The only people who truly make money on these schemes are the people who got in early. And from the news surrounding Lularoe lately, people may just be waking up to that.

  • Lularoe consultants using funeral outfits as a way to sell.
  • doTerra oil consultants putting oils ON THEIR INFANTS, children, and pets — a HUGE no-no and can be dangerous and irritating for kids and toxic to pets.
  • Younique consultants using funerals or illness as a way to push their mascara.
  • Essential oil and pill pushers using people’s illnesses to push their products (one particularly bad example I saw was a young woman who was diagnosed with cancer, and a doTerra consultant trying to claim that her oils would cure her. I saw a similar thing with a Plexus consultant).
  • Preying on new parents with the promise that their MLM will let them stay home with their children.
  • ItWorks! consultants telling people they look great but could use whatever product to get rid of fat — essentially telling people they are fat.

Younique as a company sets their consultants up for failure by giving absolutely no training in applying makeup and just sending their consultants out with poorly-pigmented makeup. Many of whom are not makeup experts and end up looking ridiculous and wasting product when Younique encourages them to do challenges and videos of random looks.

doTerra reps often tell people they can ingest their oils, which can be toxic and harmful! As to doTerra specifically — there is no such thing as “therapeutic grade.” The company trademarked that phrase. It does not mean anything medically and is not FDA approved.

All this plus the fact that people who buy into MLMs try the shame people for having regular jobs where they get stable paychecks! They try to make it seem like they are superior for not working for “the man” and that they have seen the light and figured everything out.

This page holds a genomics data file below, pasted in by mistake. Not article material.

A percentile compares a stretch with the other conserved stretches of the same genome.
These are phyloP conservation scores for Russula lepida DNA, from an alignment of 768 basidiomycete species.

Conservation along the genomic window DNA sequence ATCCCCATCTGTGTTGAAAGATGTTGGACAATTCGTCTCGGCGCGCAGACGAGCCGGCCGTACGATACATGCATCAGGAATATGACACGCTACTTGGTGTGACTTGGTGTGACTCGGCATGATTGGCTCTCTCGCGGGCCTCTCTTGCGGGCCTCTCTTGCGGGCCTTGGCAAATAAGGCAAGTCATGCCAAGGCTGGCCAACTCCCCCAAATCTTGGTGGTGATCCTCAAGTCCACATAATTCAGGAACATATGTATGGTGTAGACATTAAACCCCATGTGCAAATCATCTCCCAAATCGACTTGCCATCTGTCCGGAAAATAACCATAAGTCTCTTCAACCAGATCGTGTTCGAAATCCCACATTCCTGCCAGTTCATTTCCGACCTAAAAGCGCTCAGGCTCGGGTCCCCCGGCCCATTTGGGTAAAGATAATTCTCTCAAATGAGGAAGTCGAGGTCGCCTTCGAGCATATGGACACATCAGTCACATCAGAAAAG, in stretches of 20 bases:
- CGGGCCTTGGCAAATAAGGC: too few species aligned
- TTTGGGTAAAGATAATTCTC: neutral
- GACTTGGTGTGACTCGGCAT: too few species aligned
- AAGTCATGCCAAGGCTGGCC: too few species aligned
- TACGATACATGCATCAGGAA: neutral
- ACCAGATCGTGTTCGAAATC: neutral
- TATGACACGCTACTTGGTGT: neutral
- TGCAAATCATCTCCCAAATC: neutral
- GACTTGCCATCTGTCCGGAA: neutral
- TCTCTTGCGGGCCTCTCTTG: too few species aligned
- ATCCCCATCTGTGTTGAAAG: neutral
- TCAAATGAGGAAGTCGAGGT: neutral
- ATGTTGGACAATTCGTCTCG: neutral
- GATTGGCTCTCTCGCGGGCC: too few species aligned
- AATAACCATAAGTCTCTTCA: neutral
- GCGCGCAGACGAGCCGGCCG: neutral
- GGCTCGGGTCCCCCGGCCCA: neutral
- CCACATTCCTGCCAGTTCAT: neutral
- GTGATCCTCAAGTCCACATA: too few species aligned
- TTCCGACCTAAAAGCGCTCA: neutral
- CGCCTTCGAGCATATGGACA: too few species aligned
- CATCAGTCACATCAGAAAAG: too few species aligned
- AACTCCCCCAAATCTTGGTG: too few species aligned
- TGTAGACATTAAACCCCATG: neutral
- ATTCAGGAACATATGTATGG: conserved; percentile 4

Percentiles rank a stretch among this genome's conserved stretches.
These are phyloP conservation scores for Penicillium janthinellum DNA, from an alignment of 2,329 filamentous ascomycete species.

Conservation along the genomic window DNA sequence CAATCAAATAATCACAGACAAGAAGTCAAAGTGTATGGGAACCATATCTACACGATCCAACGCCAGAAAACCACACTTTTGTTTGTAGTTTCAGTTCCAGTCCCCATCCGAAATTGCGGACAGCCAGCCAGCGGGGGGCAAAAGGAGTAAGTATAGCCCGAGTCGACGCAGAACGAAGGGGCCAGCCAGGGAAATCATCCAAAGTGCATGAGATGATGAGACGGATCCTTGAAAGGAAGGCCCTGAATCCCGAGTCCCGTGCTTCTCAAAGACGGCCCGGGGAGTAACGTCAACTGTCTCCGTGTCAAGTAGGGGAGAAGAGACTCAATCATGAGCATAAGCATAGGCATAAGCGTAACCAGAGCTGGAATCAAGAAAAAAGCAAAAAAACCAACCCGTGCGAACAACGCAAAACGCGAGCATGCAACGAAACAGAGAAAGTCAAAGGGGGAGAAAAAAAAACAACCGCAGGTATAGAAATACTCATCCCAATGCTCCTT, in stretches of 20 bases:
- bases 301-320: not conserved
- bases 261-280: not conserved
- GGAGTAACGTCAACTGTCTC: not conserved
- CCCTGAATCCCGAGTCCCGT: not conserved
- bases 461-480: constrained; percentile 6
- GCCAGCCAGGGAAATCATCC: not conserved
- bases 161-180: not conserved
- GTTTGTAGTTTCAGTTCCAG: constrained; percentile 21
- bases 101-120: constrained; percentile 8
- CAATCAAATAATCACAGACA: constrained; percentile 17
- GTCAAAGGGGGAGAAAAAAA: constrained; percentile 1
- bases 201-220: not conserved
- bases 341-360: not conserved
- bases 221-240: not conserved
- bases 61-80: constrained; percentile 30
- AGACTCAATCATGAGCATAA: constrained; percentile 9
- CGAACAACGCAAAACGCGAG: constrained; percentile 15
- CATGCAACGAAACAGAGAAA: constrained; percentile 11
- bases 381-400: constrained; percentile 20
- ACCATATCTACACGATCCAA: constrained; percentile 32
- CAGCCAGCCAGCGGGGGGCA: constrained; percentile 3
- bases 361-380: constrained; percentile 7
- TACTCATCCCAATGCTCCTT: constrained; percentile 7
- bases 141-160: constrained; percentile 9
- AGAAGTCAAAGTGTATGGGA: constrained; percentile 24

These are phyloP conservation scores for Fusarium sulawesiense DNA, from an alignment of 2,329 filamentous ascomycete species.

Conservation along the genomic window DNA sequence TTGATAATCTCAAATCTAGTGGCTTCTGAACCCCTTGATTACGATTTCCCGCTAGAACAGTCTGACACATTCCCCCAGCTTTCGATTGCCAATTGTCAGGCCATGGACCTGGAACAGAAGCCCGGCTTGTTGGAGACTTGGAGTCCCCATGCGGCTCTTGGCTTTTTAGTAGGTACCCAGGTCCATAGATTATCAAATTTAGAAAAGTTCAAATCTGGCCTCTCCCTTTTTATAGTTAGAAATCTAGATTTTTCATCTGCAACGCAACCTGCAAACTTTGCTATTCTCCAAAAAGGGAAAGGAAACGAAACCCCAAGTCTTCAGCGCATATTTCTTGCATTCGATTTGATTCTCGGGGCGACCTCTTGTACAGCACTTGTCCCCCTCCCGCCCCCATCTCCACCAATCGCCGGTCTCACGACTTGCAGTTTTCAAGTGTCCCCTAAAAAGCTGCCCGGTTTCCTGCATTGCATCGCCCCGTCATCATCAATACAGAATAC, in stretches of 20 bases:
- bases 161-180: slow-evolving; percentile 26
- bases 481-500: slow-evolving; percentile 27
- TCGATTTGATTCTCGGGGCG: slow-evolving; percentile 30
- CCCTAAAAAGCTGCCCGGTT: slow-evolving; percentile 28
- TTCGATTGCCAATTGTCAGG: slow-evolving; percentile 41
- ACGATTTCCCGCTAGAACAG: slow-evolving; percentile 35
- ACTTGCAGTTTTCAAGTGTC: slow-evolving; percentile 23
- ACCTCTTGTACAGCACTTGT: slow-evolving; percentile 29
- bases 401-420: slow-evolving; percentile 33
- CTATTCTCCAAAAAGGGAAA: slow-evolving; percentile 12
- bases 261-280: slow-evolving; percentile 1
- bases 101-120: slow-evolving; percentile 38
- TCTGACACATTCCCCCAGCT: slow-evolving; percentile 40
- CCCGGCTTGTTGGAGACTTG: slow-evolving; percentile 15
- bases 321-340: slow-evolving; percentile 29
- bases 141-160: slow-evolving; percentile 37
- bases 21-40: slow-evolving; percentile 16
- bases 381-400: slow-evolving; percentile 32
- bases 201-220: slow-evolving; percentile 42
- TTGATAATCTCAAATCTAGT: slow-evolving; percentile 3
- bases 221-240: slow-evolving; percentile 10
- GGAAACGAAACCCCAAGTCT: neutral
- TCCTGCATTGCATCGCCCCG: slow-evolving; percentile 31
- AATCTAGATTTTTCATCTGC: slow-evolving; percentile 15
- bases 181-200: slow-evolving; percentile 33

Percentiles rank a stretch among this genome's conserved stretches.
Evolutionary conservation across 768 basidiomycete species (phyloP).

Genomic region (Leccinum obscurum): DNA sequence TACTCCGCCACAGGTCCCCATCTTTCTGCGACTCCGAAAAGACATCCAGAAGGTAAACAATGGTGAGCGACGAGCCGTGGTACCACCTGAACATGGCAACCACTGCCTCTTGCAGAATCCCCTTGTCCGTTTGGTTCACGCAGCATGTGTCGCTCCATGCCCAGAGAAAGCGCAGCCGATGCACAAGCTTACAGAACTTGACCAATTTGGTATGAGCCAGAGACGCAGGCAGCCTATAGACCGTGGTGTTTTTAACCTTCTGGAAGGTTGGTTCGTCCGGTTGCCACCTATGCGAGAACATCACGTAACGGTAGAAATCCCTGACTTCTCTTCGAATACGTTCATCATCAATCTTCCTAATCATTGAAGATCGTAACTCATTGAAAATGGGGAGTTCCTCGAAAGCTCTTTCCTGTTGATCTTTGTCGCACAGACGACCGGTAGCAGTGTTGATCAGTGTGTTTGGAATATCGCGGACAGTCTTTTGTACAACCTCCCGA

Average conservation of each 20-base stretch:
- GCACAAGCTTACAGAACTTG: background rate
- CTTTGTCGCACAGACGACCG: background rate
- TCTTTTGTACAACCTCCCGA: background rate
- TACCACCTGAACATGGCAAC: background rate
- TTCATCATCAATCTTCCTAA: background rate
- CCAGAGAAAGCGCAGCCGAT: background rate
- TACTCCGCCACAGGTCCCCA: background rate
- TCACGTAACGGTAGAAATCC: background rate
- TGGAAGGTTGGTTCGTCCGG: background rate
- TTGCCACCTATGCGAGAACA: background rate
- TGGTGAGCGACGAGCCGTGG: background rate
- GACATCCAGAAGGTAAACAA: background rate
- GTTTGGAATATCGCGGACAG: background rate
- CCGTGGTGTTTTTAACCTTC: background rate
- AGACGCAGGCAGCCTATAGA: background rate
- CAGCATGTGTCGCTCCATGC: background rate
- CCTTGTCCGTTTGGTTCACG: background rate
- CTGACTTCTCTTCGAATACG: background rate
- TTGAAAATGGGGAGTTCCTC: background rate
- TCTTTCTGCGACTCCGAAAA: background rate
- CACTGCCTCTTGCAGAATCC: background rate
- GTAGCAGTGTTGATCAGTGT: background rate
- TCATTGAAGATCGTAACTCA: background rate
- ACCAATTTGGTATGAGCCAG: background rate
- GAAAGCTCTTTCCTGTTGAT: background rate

MLMs are a scam. That’s the truth. I know I will get backlash from saying it, but as an actual entrepreneur and small business owner, it frustrates me to no end to see people being taken advantage of, with lies like “Only work a few hours per week and support your family!” And then people fall into the sunk cost fallacy where they feel they have already invested so much time and money that they cannot back away, going further into debt.

Please, take the time to research these companies. You are not starting a business, you are not a #bossbabe, you are being taken advantage of.

Check out sites like Elle Beau’s blog, a former Younique consultant, or Pink Truth, telling people the truth behind the scenes of Mary Kay, or BotWatch to see many different ones.

And if you know someone in an MLM and they keep pushing and pushing you to “support” them — just remember, if you do a pity buy, you are only encouraging them. If they make no sales, they may get out sooner rather than later.

Written by

Entrepreneur, writer, editor, book coach, cat lover, weirdo, optimist. Author of “Write. Get Paid. Repeat.” & “Concept to Conclusion.” jyssicaschwartz.com